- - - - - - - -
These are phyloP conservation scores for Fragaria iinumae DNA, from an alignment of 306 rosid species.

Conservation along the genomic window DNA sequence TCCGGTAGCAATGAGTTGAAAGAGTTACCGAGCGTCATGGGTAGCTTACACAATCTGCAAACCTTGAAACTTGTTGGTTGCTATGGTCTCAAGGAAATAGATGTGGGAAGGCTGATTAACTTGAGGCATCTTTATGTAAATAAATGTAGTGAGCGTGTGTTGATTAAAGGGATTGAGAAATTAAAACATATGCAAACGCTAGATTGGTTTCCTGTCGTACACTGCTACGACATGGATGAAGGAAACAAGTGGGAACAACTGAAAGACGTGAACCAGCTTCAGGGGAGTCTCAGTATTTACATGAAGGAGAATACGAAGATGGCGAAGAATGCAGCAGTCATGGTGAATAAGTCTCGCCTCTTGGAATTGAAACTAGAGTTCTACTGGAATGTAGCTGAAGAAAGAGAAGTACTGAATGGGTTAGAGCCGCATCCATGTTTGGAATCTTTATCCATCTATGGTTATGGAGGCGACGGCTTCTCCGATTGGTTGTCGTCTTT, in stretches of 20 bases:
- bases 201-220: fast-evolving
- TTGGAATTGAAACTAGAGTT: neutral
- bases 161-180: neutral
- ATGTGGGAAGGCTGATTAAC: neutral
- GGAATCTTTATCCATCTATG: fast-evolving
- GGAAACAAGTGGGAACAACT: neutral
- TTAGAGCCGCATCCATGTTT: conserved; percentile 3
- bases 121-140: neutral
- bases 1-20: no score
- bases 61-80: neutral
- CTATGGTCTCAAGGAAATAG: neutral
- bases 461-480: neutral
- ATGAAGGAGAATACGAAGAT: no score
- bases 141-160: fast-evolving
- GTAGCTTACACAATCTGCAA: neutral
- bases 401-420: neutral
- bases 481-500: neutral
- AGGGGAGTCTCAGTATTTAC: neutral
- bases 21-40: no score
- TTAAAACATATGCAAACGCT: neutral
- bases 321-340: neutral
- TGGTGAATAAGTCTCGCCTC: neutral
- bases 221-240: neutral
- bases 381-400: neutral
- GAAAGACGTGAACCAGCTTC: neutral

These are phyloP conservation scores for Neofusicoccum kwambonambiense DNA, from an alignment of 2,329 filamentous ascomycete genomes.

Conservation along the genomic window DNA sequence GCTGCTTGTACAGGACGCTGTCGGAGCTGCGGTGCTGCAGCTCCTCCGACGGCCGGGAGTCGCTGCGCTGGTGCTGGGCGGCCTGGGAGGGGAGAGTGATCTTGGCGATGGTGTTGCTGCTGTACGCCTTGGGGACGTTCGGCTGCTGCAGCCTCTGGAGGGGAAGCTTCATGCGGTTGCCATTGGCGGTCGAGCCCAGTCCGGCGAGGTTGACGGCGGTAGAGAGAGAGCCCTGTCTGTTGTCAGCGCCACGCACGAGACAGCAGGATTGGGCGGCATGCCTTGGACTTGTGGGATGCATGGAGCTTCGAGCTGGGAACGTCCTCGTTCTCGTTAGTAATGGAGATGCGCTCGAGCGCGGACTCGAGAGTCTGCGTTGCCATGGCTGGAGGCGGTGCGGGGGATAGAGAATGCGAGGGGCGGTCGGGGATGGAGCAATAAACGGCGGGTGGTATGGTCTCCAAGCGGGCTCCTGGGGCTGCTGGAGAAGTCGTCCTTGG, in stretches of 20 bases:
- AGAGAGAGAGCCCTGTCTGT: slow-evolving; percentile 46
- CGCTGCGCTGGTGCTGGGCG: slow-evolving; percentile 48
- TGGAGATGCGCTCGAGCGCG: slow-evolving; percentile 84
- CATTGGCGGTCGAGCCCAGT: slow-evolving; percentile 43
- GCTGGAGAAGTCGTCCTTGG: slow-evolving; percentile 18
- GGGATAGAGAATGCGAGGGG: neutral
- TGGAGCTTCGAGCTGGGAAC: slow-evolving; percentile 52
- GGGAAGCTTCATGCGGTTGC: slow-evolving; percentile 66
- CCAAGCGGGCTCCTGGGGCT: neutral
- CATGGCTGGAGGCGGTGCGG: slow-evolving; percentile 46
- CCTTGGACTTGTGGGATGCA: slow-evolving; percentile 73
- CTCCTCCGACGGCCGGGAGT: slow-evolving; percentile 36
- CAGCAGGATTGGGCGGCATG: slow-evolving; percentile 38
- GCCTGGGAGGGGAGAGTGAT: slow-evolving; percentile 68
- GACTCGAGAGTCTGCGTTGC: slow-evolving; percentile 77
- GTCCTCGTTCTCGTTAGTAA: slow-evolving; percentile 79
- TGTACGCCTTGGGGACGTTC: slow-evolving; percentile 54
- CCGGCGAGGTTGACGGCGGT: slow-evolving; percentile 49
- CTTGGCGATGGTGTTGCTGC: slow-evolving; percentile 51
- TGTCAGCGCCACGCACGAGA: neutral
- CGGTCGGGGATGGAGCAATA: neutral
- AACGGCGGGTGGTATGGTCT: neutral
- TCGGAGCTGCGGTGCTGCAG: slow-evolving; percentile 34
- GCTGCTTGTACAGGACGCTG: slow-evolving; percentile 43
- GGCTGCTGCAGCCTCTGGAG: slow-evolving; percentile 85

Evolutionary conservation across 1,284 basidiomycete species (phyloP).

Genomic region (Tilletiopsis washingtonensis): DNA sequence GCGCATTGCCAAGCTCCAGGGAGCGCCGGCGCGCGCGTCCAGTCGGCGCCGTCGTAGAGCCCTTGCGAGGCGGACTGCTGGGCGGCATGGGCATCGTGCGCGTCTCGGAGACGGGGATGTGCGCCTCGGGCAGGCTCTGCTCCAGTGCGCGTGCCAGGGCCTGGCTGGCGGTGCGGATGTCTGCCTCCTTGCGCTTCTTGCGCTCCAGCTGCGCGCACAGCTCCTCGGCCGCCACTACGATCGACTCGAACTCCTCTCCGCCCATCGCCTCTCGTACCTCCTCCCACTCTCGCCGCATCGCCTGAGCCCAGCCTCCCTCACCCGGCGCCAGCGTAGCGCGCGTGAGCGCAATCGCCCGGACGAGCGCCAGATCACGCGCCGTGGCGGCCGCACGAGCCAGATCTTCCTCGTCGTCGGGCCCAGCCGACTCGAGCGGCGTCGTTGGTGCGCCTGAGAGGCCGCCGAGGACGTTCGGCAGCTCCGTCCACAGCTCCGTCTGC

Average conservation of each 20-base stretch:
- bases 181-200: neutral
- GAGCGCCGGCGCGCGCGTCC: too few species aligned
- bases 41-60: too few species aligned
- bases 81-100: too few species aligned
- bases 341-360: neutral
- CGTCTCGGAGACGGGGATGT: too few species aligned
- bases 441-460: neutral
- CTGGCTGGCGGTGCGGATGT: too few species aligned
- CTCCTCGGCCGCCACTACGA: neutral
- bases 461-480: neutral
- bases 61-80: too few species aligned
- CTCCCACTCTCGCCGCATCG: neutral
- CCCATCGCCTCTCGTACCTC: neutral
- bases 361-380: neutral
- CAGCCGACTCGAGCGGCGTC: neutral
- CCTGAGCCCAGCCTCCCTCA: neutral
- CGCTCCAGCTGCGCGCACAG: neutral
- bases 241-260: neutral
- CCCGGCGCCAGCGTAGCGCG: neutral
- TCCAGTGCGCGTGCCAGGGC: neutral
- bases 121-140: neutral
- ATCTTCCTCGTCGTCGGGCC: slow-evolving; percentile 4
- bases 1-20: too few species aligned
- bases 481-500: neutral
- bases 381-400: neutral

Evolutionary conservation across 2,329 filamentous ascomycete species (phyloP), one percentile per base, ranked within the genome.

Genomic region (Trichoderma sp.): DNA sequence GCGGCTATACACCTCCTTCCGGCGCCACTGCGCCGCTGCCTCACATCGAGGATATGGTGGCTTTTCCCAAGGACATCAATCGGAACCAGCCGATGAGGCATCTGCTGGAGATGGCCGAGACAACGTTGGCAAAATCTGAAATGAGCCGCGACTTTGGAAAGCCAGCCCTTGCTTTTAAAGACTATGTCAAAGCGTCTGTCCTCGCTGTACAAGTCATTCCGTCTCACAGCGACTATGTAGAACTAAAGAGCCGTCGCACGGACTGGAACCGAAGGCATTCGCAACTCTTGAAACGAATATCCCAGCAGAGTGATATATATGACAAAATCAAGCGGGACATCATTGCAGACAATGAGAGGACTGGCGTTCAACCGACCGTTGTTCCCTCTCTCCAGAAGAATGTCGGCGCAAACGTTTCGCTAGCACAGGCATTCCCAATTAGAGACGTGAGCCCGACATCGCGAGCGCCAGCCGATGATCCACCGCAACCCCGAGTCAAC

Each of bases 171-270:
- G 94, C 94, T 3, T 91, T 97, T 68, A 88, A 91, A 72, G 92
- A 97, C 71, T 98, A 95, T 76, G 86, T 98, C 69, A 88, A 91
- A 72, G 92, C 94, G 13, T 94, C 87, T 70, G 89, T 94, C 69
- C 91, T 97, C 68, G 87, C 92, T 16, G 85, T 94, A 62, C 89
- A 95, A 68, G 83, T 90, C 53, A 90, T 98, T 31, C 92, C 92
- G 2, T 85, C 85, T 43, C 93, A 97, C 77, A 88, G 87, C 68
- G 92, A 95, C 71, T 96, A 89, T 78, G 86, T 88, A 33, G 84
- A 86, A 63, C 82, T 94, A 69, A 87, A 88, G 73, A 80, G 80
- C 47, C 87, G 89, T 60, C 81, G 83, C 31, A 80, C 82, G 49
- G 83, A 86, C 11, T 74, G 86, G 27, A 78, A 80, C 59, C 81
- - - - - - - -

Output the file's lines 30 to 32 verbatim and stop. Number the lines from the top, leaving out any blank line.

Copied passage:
- AGAGAGAGAGCCCTGTCTGT: slow-evolving; percentile 46
- CGCTGCGCTGGTGCTGGGCG: slow-evolving; percentile 48
- TGGAGATGCGCTCGAGCGCG: slow-evolving; percentile 84